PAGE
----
The Castle's Norman Chapel (above left), dating to around 1072, is Durham's oldest surviving building. It pre-dates the monumental vaulted Cathedral Nave (above right), renowned as a break-through in architectural technology, by around 20 years.

Durham Cathedral and Castle were inscribed on the World Heritage List because of:

  • The site’s exceptional architecture demonstrating architectural innovation
  • The visual drama of the Cathedral and Castle on the peninsula and the associations of the site with notions of romantic beauty
  • The site's role as a political statement as one of Britain's most powerful symbols of the Norman Conquest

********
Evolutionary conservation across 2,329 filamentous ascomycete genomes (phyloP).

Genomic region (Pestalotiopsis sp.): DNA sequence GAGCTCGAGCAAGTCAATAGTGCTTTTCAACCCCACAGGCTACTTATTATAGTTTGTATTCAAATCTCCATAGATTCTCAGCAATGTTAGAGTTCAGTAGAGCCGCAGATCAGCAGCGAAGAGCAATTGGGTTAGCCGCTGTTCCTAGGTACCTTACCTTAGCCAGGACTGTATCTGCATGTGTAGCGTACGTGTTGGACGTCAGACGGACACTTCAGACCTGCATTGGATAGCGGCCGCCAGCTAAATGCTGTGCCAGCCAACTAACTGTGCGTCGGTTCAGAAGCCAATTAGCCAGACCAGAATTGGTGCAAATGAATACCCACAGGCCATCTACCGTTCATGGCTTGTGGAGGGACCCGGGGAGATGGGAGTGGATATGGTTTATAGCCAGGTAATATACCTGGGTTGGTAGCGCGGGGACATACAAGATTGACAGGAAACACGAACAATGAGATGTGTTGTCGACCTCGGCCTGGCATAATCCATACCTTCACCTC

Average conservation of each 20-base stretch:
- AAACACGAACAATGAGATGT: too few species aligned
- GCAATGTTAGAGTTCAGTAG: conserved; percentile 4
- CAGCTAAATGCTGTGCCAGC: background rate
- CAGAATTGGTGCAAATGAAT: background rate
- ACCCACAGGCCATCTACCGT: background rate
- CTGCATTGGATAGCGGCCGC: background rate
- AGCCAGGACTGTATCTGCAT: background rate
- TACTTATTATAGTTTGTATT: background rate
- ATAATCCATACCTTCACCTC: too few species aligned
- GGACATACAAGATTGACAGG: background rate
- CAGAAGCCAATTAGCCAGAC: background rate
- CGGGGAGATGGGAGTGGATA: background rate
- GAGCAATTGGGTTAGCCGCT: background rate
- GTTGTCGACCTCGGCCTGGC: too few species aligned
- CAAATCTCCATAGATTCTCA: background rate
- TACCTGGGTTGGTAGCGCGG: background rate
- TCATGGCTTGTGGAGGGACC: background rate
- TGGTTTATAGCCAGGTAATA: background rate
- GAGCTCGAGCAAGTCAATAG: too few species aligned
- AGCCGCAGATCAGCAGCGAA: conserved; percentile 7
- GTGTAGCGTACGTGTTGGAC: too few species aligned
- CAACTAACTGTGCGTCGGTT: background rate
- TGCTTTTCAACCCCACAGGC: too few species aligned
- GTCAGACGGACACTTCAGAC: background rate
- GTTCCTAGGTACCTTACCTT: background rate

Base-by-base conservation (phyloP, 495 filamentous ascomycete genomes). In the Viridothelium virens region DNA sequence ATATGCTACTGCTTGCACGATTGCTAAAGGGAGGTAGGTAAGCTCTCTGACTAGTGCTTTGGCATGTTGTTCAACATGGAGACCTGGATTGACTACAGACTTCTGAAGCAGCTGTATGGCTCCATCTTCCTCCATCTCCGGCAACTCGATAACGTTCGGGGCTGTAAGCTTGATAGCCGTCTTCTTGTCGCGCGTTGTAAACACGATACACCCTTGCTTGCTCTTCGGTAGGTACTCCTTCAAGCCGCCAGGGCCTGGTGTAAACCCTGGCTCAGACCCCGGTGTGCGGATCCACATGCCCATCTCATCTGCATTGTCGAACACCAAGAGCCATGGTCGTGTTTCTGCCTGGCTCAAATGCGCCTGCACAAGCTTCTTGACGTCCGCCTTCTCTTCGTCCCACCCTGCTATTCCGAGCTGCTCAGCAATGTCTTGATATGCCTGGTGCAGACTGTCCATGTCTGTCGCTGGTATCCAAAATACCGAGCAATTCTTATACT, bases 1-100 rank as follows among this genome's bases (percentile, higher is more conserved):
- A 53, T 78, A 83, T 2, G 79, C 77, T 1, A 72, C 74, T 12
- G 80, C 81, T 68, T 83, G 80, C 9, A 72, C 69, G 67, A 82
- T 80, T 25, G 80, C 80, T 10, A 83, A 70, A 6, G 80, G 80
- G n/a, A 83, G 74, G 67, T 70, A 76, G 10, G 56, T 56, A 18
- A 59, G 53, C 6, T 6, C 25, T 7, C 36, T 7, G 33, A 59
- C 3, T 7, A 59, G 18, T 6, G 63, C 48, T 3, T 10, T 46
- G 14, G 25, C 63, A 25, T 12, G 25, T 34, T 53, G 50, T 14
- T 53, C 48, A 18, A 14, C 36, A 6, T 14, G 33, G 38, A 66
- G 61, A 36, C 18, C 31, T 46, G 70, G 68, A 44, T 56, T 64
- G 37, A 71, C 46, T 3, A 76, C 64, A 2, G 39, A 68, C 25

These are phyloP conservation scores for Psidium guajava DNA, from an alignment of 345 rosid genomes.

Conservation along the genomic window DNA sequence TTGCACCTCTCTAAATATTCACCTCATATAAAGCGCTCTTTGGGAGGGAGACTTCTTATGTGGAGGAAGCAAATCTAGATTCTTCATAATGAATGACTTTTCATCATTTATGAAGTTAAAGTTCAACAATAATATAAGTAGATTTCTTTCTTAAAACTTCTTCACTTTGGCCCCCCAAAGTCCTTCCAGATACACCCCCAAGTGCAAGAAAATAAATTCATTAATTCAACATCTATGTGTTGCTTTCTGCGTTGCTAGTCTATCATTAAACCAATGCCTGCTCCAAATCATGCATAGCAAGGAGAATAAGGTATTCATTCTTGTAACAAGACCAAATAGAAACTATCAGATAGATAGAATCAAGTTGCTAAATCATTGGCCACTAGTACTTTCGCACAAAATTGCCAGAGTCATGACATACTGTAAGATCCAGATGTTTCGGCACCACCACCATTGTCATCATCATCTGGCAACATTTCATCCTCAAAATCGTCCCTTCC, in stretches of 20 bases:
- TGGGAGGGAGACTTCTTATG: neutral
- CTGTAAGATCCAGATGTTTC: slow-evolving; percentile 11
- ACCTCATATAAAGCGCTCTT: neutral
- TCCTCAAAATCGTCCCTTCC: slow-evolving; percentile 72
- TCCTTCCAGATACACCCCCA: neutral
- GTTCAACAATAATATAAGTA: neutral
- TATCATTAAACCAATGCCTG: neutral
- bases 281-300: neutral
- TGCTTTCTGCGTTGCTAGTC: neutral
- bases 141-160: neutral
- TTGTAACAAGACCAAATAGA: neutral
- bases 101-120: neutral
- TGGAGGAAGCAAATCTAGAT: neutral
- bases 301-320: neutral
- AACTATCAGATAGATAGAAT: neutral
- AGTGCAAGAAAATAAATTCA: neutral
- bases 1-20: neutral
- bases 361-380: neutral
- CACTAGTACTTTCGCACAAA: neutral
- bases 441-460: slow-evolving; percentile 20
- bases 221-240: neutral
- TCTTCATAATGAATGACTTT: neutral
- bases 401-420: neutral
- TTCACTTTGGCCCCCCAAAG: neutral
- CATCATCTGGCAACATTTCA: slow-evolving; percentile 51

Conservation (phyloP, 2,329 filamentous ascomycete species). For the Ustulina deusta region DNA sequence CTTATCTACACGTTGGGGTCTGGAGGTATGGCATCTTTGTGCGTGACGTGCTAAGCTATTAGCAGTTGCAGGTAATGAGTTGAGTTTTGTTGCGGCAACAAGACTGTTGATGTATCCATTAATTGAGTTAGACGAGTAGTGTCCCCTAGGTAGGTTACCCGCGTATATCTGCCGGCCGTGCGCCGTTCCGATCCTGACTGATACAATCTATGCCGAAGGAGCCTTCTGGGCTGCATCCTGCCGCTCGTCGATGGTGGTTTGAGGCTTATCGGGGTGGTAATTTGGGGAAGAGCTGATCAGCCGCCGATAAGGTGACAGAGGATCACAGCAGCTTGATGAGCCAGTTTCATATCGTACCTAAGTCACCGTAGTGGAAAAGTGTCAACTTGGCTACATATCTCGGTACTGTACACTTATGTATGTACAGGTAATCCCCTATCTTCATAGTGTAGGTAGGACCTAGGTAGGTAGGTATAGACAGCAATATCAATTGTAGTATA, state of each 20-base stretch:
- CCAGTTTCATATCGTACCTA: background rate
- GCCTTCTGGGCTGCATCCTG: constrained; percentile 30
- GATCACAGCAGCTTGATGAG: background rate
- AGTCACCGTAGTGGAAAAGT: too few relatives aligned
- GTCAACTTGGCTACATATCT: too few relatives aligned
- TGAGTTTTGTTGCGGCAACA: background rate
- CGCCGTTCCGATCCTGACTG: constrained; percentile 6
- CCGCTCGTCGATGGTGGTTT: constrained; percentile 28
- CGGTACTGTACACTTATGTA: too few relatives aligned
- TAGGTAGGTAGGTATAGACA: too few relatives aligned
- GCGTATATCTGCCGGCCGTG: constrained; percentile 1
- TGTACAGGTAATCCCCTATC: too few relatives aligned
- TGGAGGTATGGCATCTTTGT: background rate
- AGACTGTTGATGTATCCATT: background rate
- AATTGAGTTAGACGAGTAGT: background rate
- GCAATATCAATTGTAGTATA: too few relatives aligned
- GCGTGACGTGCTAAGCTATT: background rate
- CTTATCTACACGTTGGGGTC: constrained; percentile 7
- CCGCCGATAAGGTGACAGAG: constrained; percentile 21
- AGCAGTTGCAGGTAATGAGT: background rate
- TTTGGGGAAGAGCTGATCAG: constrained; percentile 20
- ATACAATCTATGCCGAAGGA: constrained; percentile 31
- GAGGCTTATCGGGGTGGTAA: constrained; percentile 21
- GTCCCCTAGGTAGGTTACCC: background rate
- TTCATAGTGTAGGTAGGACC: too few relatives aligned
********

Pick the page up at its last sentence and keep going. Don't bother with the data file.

• The physical expression of the spiritual and secular powers of the medieval Prince-Bishops that the defended complex provides
  • The relics and material culture of the three saints (Cuthbert, Bede and Oswald) buried at the site, and the cultural and religious traditions and historical memories associated with them
  • The importance of the site's archaeological remains, which are directly related to its history and use over time
  • The continuity of use and ownership of the site as a place of religious worship, learning and residence over the past 1000 years